• selection of a (non-representative) sample of socially disadvantaged women from urban and rural areas
  • Field approach: mothers attending kindergartens (in underpriviledged districts), job centers, counselling offices
  • descriptive und analytical analyses
results
Results
  • Perceived health and different indicators of health
  • stressors, coping efforts and health
  • perceived health risks and health resources
  • risk behaviours and health behaviours
subjective health
Subjective Health

Very good

good

moderate

bad

very bad

0,0%

5,0%

10,0%

15,0%

20,0%

25,0%

30,0%

35,0%

40,0%

45,0%

subjective perception of health

slide12
Table 2:Associations between positive indicators of health and subjective health (significant correlations, ** p<0,01)
slide13
Table 3:Associations between negative indicators of health and subjective health (significant correlations, ** p<0,01)
conclusions for health promotion 1
Conclusions for Health Promotion 1
  • General need for health promotion for single mothers is confirmed again (subjective health)
  • specific health needs are identified especially in indicators of mental health (inner balance, life satisfaction, energy, and depressive feelings)
  • Frequent life stressors are identified in women‘s financial problems, in problems with the child‘s father and with local authorities; the strongest predictor for health is stress in the housing situation
conclusions for health promotion 2
Conclusions for Health Promotion 2
  • Problems to adequately cope with life stressors: Coping behaviour includes smoking, difficulties in help seeking, lack of salutogenic orientation for life management (SoC)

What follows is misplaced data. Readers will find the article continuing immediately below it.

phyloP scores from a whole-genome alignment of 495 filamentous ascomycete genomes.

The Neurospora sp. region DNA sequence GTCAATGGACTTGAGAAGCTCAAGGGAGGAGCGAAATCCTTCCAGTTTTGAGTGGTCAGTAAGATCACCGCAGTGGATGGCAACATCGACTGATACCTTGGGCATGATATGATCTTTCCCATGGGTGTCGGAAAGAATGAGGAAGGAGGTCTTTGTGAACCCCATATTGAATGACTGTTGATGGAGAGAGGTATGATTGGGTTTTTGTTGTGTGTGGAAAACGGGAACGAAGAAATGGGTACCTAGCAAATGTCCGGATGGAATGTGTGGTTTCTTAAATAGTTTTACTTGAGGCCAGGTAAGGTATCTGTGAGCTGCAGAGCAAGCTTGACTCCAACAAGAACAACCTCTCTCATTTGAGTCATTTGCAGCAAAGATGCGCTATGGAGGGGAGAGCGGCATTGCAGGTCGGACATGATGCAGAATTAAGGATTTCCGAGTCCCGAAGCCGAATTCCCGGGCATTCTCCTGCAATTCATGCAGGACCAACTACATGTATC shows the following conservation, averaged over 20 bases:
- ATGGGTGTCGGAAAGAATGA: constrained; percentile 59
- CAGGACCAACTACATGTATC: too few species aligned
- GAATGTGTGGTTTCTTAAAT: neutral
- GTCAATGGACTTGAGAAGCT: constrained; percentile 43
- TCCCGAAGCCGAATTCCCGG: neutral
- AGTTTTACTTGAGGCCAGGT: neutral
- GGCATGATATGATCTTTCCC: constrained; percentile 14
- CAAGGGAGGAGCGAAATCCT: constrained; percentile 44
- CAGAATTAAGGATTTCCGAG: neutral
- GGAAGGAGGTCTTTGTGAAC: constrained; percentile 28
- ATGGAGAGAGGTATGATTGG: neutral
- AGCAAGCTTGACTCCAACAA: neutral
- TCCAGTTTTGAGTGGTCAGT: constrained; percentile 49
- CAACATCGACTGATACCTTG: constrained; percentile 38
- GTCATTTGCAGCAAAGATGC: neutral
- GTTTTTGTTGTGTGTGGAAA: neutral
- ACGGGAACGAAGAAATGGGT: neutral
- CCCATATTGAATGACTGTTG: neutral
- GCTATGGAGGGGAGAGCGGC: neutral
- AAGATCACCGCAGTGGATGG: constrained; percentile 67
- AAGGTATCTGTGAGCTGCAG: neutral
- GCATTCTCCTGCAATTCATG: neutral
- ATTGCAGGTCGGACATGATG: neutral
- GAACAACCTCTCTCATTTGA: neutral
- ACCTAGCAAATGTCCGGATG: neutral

• The majority of women perceives both their health risks and health resources; thus, they are important preconditions for health promotion
conclusions for health promotion 3
Conclusions for Health Promotion 3
  • Most women believe that they can personally contribute to their health
  • Most single mother realistically report their risk behaviours (too much smoking and eating); in reporting health behaviors especially the deficits are worth noting (sleeping, relaxing, recreation, and medical check-ups)
how to reach these women for health promotion
How to reach these women for health promotion?
  • Professional interventions in settings and in institutions familiar to these women (kindergarten, schools, etc.) and in their local communities
  • Implementation of health promotion in institutions of the social and educational systems
  • Planned practice project: health promotion programs for single mothers with parallel child care
program in health promotion for single mothers
Program in health promotion for single mothers
  • Interventions in familiar kindergarten in social disadvantaged communities
  • group program for single mothers : „Time for me. What can I do for me and my health“
  • parallel free child care by child care center
  • 10 sessions over 6 months plus booster session
  • 4 groups with 12-15 women
  • group moderation: specifically trained psychologist or health educational scientist
  • Evaluation study (pre/post/follow-up)